In recent months I took three introductory classes on I Ching 易經, sponsored by the Hong's Foundation for Education and Culture 洪建全基金會. The classes were taught by Professor Pei-Rong Fu 傅佩榮. Prior to his retirement from National Taiwan University, Fu was the Chair of the Department of Philosophy and had written numerous books on Chinese classics. I Ching is the oldest of the Chinese classics with ideas that underpin many aspects of Chinese thinking for millenia. As with most Chinese, I know bits and pieces of I Ching and read parts of the book when I was younger.
Since the three classes on I Ching were only one and half hour long each, Fu could only provide an overview of I Ching. Fu said learning the entire text of I Ching would require around 40 classes. Obviously, I only scratched the surface of I Ching, but I have developed a greater appreciation of the text.
In the last class, Fu demonstrated the traditional way of using 50 sticks to derive a Guà 卦 (hexagram). Afterwards we were asked to try the method ourselves to seek our fortune. First we wrote down the questions and then used the sticks to derive six numbers, writing them down from the bottom to the top. The six numbers I drew were, 8 6 6 9 7 7. Each number forms a line (Yáo 爻): odd number means an unbroken line (Yang 陽 ) and even number is a broken line (Yin 陰). The Guà 卦 I got was the 12th one named Pǐ 否. Since the numbers 6 and 9 denote change, I also received a corresponding Guà 卦 (之卦): 57th Guà 卦 named Xùn 巽.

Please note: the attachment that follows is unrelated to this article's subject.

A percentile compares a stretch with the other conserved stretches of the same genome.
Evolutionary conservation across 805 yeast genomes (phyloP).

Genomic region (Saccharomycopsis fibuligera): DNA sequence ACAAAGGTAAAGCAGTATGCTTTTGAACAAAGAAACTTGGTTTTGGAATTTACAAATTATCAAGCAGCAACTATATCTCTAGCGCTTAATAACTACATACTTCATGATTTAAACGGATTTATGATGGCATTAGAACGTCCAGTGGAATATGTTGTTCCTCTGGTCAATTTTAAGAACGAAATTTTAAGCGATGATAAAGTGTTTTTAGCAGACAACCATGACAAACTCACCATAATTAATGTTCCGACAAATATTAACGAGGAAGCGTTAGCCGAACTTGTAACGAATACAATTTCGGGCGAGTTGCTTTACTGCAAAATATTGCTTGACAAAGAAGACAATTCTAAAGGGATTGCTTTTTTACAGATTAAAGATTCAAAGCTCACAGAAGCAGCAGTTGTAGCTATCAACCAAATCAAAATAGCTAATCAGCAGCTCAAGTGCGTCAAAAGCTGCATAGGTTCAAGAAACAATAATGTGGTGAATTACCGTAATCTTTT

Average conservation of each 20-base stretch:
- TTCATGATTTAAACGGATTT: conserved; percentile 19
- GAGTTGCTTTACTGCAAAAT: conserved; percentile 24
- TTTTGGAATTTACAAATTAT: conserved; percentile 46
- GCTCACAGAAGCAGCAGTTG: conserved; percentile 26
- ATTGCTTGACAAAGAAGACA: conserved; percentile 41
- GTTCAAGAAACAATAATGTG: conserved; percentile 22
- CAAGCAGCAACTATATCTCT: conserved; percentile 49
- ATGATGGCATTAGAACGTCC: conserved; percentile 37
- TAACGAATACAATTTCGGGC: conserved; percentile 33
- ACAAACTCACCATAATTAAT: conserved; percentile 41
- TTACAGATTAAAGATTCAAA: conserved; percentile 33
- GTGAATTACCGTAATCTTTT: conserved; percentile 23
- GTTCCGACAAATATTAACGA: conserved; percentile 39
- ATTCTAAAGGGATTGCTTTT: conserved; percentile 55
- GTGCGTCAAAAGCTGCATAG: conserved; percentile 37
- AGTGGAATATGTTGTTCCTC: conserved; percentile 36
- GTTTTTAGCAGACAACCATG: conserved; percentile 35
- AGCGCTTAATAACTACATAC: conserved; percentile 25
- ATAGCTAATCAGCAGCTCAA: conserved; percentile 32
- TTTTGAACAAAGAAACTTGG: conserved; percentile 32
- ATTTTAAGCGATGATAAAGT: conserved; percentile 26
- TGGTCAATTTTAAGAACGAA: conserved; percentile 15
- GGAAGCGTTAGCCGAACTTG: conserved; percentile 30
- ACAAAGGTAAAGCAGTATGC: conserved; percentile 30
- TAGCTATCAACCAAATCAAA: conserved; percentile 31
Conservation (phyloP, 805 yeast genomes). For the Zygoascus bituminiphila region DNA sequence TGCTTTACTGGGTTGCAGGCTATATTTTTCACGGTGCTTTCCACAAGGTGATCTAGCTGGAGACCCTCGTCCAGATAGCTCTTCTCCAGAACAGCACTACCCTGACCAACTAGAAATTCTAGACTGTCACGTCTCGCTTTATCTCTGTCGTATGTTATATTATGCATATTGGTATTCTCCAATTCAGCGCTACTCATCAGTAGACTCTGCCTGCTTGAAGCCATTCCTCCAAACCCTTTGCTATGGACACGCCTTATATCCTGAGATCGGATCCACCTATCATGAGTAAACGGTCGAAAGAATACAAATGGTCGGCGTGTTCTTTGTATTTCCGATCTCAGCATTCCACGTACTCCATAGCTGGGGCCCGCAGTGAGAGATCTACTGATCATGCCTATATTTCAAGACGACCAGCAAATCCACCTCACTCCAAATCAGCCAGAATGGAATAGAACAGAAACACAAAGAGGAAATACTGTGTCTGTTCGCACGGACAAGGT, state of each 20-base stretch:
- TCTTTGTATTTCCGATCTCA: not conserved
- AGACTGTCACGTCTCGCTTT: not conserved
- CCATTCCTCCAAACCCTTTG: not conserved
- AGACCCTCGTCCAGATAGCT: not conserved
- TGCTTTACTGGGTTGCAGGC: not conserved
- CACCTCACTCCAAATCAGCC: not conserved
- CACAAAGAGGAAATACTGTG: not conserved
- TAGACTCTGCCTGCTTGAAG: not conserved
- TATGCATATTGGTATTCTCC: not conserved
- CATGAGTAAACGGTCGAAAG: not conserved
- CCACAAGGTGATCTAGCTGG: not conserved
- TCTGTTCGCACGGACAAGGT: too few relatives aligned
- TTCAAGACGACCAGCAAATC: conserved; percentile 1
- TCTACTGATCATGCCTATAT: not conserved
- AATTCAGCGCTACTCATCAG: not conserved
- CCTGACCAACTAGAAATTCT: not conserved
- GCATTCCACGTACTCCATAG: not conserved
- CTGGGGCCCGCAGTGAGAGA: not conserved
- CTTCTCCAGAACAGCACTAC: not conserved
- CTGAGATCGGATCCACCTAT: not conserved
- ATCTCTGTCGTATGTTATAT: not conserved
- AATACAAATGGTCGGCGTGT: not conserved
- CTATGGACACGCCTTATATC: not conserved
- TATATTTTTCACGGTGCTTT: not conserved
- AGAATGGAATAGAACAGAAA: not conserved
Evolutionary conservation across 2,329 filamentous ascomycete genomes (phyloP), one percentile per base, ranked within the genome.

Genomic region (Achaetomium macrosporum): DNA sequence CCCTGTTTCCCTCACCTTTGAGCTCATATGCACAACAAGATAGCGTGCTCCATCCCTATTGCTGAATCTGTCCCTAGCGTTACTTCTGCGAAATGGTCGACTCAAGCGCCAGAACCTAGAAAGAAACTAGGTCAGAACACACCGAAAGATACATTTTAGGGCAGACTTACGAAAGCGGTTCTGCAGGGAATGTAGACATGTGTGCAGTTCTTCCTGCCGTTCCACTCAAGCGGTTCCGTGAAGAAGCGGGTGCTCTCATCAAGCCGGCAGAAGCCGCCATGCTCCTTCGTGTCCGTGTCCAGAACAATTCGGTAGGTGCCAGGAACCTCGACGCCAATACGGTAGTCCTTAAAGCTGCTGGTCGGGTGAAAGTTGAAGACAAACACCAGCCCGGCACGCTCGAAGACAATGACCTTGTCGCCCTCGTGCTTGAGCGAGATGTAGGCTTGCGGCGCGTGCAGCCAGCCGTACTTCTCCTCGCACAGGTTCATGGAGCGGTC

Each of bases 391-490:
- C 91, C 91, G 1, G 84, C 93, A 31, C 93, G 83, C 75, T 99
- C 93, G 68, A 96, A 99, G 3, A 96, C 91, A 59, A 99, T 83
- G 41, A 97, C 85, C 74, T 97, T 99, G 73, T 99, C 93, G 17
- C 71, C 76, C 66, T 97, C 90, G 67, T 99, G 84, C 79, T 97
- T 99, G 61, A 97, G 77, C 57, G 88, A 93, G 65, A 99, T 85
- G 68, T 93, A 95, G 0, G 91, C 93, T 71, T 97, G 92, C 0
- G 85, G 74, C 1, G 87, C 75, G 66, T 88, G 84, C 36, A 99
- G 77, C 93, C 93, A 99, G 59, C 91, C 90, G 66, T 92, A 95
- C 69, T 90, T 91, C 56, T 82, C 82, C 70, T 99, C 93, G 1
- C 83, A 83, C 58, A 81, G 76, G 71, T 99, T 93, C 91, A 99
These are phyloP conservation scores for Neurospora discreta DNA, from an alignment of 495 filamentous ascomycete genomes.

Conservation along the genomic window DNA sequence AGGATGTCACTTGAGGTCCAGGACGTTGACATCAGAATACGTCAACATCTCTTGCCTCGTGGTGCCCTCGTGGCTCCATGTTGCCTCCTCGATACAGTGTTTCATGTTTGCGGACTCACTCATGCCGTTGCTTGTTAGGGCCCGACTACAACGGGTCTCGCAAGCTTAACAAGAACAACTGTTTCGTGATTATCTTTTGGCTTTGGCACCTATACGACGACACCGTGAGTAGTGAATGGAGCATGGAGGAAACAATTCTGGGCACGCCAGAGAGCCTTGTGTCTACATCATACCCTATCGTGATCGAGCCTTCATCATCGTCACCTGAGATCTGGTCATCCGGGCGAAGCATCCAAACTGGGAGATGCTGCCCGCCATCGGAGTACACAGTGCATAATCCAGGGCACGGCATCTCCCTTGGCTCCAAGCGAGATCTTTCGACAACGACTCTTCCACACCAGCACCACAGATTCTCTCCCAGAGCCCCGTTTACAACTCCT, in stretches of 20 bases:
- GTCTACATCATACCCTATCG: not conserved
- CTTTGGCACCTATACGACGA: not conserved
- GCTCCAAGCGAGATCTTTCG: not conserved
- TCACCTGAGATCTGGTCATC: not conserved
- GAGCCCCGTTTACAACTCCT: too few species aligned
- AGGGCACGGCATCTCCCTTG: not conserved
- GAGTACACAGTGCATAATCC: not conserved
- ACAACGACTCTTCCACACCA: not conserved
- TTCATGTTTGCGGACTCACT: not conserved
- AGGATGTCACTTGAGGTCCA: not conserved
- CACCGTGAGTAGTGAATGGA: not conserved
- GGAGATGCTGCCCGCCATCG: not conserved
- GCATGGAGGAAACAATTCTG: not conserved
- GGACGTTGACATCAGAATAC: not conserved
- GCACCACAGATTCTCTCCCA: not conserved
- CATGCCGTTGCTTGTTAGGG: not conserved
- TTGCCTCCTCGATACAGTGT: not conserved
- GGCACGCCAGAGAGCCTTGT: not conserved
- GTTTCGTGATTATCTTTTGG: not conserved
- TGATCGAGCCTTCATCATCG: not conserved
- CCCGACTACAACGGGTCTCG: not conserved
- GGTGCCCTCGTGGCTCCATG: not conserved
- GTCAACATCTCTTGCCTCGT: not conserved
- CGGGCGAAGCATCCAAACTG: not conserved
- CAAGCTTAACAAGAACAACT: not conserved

Deriving the Guà 卦 and looking up the related texts in I Ching are not difficult. The interpretation of the texts in relation to the question posed requires deep knowledge. After writing out the Guà 卦, Fu said because 3 of the 6 numbers I drew denote change, my fortune would be based on the texts of both Guà 卦. Furthermore, the focus should be on the main texts of the Guà 卦 rather than the specific Yáo 爻 (line).
Fu asked what was my question. I said, Will my blog make any money?
Fu said with Pǐ Guà 否卦, you probably haven't made any money from your blog. I replied, I never made a single dollar. Even without knowledge of I Ching, one knows the character Pǐ 否 is not good. Fu explained, 否 Pǐ means stagnation. The lower trigram is earth, Kūn 坤, and the upper trigram is heaven, Qián 乾. Heaven and earth are at their usual place but the two are separate and not connected.
But all is not lost as we need to examine the corresponding Guà 卦. Xùn 巽 consists of two trigrams of wind 風. The texts for the Guà 卦 reads: 小亨，利有攸往，利見大人. Richard Wilhelm and Cary F. Baynes translated the Chinese text as: Success through what is small. It furthers one to have somewhere to go. It furthers one to see the great man. Fu explains, my blog may be able to have a small fortune since the wind is starting to blow. However, I will need help from an eminent person.
While Xùn Guà 巽卦 offers a glimmer of hope, it is still the corresponding hexagram rather than the main one I drew. In terms of the overall fortune Pǐ Guà 否卦 is weighted a bit more. In other words, my blog is unlikely to make any money.
Actually ever since I started blogging, I have never imagined the blog would make any money. I didn’t even think the blog would last this long. I am just happy that my blog has a cult following; “cult” sounds so much better than “small”. I’m grateful to know that somewhere in the world someone is interested in reading my thoughts. And that’s plenty rich for me.